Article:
Noella Mackenzie: [00:16:43] And what those children have said to us is to quote one boy, very smart boy, who said ‘I didn’t learn enough of handwriting to write by hand, and I didn’t learn enough keyboarding, and I can’t keep up in class. So I guess I’m in a bit of a pickle now’. Very articulate student, very bright student. So I want us to think there about this whole process of digital learning. Yes, we can use voice to write with. And I do I must admit, I do that with my phone when I’m out walking and I’m answering emails. But that’s different to when I sit to write something for publication. So I guess what I’m saying is, that writing is more complex today than it’s ever been. Far more than when I went to school. We write on a phone, we use text-speak. We write an email and we use a particular text style for an email. If we write for a report or for a publication, it’s another way of doing it. If we write a letter, do you want a letter from a friend at Christmas time? I mean, be honest. Do you like those typed ones or do you prefer the shorter handwritten one? 

Tim Bullard: [00:17:57] Definitely handwritten. Definitely. 

Noella Mackenzie: [00:17:59] Absolutely. Do you get excited when you pick up a card and you see the address on the outside and you think, oh, that’s from so-and-so.  

Tim Bullard: [00:18:07] Yep. 

Noella Mackenzie: [00:18:08] You recognize their writing. It’s part of their identity. You know, if we all hand something, pass something over that’s written in Ariel twelve point font, it’s just, there’s no personalisation there. But if we write something by hand, it’s attached to our identity. They say handwriting is as different as fingerprints. So I guess I’m saying I’m not anti-digital tools at all. But I am a strong advocate for the research that tells us that we first need to teach young children how to write by hand. Singapore actually removed handwriting from their curriculum quite a number of years ago, thinking it was going to be old technology. And they went back to it. And so if we look across the world, we’ll see that there isn’t a country that I know of that isn’t prioritising handwriting in the early years. But then there’s a mixed approach to what happens with ‘do we go to cursive in grade three’? That’s becoming an optional thing in a lot of places. And in some places they’re going from printing to then teaching keyboarding. With the idea that the children have both those skills. Printing, but not cursive, and keyboarding, Long way around a short question. 

Tim Bullard: [00:19:32] I think it’s a very good answer to quite a quite a controversial question. And one of my reflections would be that the slower pace of handwriting lets you think more clearly about the structure and the sentiment that you’re trying to convey. And the sort of automatic nature of typing can sometimes mean that you miss out on some of that processing. So I can see having obviously grown up handwriting and then I suppose I was in the generation where I was probably twenty or twenty one before I learnt to type as computers came on, I can see that there is a place for each.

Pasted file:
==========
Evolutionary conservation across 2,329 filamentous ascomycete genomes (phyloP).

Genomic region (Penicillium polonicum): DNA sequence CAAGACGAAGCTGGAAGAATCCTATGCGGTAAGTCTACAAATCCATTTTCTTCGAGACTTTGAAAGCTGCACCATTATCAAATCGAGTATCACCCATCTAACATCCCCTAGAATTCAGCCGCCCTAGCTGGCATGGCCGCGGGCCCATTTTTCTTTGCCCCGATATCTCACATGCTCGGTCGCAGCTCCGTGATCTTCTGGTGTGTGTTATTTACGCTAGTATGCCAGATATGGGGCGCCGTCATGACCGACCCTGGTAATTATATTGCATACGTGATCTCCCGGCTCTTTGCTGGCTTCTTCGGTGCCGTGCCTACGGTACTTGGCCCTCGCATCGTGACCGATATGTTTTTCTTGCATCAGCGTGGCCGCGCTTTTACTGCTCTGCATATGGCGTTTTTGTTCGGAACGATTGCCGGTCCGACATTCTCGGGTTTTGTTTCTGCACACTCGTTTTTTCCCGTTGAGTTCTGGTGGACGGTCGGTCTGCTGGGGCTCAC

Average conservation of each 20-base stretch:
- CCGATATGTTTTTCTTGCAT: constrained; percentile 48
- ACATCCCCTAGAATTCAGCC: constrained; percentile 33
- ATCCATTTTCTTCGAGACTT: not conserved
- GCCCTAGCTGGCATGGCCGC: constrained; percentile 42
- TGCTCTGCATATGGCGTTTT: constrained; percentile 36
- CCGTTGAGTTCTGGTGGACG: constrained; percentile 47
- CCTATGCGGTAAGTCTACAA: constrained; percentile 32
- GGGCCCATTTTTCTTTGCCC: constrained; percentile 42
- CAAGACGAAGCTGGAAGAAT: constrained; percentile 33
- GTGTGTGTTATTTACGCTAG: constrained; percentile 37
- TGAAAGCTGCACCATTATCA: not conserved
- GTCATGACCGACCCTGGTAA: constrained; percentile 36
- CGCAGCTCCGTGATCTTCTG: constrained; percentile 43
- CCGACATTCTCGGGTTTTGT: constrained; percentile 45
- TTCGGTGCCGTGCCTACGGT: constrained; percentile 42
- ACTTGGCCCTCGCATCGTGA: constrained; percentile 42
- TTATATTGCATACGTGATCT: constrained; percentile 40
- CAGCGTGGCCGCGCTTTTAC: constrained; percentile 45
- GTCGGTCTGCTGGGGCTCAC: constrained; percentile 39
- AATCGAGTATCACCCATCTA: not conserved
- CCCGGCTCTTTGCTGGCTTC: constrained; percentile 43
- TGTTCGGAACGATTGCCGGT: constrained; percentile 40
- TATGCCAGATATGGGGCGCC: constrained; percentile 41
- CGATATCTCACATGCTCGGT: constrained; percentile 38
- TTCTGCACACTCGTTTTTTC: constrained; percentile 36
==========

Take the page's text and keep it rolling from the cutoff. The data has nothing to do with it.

Noella Mackenzie: [00:20:08] There is a place for which there is some research to indicate that we remember more of what we write by hand, than we write on a keyboard. That is some of the research. I’ve been interviewed by a lot of radio journalists about this topic over the years. And I usually ask them how are they’re taking their notes when we do our preliminary discussion? And I’ve only yet had one to say that they were taking their notes straight on the keyboard. All the rest, and there’s been numerous, have said that I’m jotting down in my notebook. And I’m the same when I’m doing an interview with someone. I’m taking notes by hand. And then I’ll often transfer those over to the keyboard and elaborate. But it’s tools for purpose. And what I want us to do is first recognise the brain development research, in terms of handwriting for young children. But then recognise that our children, that writing is critical. And Deborah Brant has come out and said she thinks it’s the more critical element of literacy, over and above reading, in today’s world. But I want us to equip our students so that they have the power, and the skill to say, ‘OK, this is when I use a pen, this is when I use a keyboard’. 

Tim Bullard: [00:21:28] And what a great thing to do, more things in the tool kit, Noella.